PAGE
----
Merit pay on the way
Teachers' pay and promotion could be linked to their performance under Government proposals for continuous professional development issued this week.
The proposal caused a furore when it was raised early last year by Michael Forsyth, the former Scottish Secretary, but it has now been revived by the Scottish Office as part of a planned framework of teaching competence, standards and qualifications.
A consultation paper says that teachers' careers lack a coherent structure after the two-year probationary period. It continues: "Setting standards at a number of points in the profession raises the possibility of making the attainment of particular standards, for example by the award of advanced professional qualifications, a condition of appointment to certain posts in schools.
"There is also the possibility of linking pay andor progression in the profession to the attainment of particular qualifications."
The paper says career development standards should be developed for "very good classroom teachers" and those who want to specialise in guidance or special needs. Standards for aspiring managers could lead to a new advanced qualification (including the Scottish Qualification for Headship).
The long-delayed plans also revive the ambitions of the General Teaching Council to have a more effective quality check on the performance of teachers after probation. The GTC's role is currently confined to confirming full registration once teachers have successfully completed their probation and striking them off if they have committed a disciplinary offence. It also vets courses in teacher training institutions.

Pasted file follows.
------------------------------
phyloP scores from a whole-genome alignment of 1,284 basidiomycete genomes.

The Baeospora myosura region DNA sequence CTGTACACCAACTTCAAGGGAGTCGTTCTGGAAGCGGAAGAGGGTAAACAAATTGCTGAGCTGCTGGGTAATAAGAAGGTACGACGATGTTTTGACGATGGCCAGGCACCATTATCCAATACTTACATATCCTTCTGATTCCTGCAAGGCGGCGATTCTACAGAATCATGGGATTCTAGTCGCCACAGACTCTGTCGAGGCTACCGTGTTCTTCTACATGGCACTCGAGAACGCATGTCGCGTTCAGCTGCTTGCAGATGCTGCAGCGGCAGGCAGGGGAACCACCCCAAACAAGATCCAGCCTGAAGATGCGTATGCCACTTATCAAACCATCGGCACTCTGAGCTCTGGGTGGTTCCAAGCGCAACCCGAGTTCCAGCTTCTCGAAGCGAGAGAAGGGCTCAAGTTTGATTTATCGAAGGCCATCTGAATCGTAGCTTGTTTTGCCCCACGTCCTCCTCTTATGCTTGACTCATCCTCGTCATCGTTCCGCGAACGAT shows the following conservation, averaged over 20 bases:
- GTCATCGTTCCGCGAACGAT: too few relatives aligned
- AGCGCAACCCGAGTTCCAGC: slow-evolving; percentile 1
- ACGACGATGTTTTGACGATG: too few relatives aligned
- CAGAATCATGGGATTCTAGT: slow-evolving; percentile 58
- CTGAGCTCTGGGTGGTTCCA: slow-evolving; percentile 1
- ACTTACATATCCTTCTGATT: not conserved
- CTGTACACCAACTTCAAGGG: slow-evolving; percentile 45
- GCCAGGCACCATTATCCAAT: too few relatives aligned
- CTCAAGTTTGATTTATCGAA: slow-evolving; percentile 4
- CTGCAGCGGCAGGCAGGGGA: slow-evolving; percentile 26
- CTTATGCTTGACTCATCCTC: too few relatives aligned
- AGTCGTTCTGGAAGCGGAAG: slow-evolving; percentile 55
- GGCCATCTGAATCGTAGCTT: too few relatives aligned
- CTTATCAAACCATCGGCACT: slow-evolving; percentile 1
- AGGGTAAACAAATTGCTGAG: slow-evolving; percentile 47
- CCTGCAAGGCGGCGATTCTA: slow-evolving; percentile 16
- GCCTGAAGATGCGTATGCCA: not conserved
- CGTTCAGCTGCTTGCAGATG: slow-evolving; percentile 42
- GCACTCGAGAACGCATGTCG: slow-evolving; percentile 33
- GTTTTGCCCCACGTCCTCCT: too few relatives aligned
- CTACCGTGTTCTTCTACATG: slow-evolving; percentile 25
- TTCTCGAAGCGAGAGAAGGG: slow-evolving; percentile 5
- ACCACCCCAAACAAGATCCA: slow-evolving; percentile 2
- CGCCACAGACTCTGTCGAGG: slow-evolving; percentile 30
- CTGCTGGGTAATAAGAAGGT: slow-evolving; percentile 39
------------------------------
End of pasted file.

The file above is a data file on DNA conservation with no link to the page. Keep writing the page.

The Scottish Office paper does not express any view on extending the council's powers. The GTC has suggested that it should be able to veto in-service plans produced by education authorities, approve in-service courses and decide whether teachers are incompetent.
The authorities are strongly opposed to such moves, arguing that they represent an infringement of "management's right to manage". The Educational Institute of Scotland believes that if such powers are to be granted they ought to be exercised by a body representative of teachers.
The Scottish Office has simply asked the GTC to draw up standards which teachers would have to meet before they are granted full registration.
Brian Wilson, the Education Minister, said: "This should give a clearer focus to probation and create greater consistency in the granting of full registration."
But Mr Wilson has knocked back for the time being the GTC's demand that it should be able to set and monitor standards for career development. That "will depend partly on responses to the consultation paper".
Ivor Sutherland, the GTC's registrar, none the less welcomed the proposals as "a significant and welcome stride forward in respect of the professionalisation of teaching". Asking the council to draw up a qualifications and competence framework for probation pointed inevitably to a post-probationary role.
The Scottish Office has yet to cost its plans, but points out that Pounds 30 million already goes to education authorities each year for development and appraisal.
Holiday review, page 7